It was a day in November after the war. It was snowing. They were digging a trench for a gas main. They began to measure. "Citizen commander," the ex-soldier pleaded softly, "please let us off the last few centimeters. We can't manage them. Our bellies are empty, our strength's gone, and the weather -- well, look at it."

"And get myself put on a charge just because of you, eh? Think up another one!"

Looking up at him, the three faces no longer seemed alive as the snow fell on them. The young fellow forced his lips open and said, "All right, chief. It'll be your turn to die one day."

All that had been ten years ago. Yefrem didn't work in the camps anymore ... But what had been said then had stuck in his mind, coming to the surface today. It had been the first sound in his ear that morning: "All right, chief. It'll be your turn to die one day." (Solzhenitsyn, Cancer Ward, tr. Bethell, Burg, i. 15, "To Each Man His Own")

"You're going to die one day, too." and when that day comes, what will seem important to you?

Death's implication for Socrates

After the jury's verdict at his trial, Socrates was asked by his friends if he was preparing for his trial (where the indictment against Socrates demanded the penalty of death). He replied, "Do you not think that I have been preparing for it all my life." (Xenophon, Memorabilia iv, 8, 4, and Xenophon, Apology 3; cf. Plato, Phaedo 67d-e, however in a different sense there.)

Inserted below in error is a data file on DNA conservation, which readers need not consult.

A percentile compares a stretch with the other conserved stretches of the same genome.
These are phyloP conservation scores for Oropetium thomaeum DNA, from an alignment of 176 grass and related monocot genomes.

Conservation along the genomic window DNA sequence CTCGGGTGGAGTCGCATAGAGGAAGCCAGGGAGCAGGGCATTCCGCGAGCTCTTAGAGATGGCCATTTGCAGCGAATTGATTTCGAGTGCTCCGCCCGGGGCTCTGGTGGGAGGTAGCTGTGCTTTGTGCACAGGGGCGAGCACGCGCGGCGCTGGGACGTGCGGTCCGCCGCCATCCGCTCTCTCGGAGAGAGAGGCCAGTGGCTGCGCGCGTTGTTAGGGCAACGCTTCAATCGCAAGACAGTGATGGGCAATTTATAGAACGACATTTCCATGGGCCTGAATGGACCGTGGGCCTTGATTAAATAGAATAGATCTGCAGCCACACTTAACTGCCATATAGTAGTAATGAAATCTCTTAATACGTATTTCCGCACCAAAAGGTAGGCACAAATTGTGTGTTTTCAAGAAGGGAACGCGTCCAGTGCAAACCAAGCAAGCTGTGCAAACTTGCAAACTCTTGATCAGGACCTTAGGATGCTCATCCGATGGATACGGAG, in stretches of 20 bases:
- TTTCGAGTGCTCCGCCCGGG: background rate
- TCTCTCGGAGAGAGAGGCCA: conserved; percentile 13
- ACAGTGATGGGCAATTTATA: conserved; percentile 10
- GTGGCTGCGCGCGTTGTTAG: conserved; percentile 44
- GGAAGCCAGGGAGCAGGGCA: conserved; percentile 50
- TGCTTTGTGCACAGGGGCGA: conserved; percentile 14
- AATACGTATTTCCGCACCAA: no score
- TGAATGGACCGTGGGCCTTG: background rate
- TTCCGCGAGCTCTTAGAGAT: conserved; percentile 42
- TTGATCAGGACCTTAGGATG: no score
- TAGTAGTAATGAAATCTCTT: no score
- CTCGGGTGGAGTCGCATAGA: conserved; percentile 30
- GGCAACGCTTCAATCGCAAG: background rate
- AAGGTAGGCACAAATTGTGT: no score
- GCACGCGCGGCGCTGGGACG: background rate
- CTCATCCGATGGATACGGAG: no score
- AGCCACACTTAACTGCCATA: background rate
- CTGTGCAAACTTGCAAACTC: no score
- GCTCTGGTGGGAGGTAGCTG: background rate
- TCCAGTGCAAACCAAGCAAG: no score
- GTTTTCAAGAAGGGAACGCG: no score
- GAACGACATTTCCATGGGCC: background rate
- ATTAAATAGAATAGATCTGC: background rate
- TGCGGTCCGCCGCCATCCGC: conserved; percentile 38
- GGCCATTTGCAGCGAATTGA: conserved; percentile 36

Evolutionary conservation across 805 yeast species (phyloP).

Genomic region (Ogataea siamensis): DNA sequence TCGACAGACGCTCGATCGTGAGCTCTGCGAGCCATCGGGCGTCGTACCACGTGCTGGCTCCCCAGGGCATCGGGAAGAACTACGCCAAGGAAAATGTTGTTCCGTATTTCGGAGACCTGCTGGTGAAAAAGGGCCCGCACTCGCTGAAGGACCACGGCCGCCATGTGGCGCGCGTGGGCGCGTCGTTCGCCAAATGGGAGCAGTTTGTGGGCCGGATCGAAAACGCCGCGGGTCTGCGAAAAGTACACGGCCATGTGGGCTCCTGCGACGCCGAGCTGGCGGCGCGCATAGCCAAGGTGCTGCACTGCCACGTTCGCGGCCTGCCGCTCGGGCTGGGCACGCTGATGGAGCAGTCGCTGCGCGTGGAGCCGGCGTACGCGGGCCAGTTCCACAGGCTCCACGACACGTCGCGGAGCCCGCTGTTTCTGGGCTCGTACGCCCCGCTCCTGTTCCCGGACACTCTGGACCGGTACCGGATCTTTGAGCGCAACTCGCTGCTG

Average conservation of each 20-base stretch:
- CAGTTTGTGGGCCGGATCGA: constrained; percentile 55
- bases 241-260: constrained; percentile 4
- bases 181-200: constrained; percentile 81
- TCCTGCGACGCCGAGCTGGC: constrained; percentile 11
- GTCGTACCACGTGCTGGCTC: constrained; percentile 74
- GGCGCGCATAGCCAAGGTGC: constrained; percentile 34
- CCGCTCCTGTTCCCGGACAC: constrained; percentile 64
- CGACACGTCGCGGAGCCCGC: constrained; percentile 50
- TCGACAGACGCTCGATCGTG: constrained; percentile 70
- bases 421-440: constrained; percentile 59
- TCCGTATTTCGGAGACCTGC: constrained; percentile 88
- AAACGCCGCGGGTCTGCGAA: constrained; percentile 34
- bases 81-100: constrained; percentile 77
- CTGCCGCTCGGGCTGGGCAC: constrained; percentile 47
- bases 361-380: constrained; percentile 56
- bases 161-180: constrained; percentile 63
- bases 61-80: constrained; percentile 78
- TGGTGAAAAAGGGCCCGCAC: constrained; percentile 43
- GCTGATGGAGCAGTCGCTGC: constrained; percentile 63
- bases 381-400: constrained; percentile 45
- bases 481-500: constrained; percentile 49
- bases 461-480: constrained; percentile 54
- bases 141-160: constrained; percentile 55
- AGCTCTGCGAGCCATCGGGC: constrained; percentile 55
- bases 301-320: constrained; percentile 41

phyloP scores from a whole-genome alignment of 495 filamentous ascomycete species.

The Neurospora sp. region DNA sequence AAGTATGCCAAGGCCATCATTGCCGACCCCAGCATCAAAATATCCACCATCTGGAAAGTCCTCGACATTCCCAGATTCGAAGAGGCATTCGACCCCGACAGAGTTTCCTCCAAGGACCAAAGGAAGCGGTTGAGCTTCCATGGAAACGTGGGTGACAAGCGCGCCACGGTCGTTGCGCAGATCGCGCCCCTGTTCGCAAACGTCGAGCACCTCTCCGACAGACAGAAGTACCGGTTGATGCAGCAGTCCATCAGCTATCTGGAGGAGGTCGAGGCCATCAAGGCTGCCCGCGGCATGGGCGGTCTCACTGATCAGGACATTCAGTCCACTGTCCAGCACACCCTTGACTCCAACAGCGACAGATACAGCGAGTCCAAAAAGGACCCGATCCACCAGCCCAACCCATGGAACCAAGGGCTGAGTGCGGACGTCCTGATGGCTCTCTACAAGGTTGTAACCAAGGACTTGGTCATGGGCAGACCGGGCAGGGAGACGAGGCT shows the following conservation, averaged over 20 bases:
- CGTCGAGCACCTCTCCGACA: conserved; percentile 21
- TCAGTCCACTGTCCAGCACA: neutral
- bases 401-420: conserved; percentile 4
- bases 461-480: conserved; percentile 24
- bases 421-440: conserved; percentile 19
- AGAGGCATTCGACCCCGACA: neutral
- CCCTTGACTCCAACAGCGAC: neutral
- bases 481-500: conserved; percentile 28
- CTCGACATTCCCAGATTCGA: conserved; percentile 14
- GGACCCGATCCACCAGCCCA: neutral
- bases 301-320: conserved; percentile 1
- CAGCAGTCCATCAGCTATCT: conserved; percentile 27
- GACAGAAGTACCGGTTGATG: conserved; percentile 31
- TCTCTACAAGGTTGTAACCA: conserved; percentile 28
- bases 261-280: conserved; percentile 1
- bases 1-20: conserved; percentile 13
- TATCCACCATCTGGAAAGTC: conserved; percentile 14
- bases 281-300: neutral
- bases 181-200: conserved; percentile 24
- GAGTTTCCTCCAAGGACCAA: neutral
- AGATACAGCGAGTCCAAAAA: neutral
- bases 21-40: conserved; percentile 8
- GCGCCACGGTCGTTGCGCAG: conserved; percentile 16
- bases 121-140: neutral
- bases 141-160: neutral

My life in this world must come to an end; I must die. What does it mean for the philosopher? There are two questions: what is death (which is a metaphysical question, irresolvable like all such questions)? and what, if anything, does it imply for how I should live my life (which is ethics)? Does my death affect what is the good for me, which Socrates identifies with the excellence (areté) that is proper to me as man and as an individual man? For even if life in this world were unending, the philosopher would not live differently than he does now: his task in life is to seek to know the good, to seek to live the life that is proper to man, regardless of how much time there is.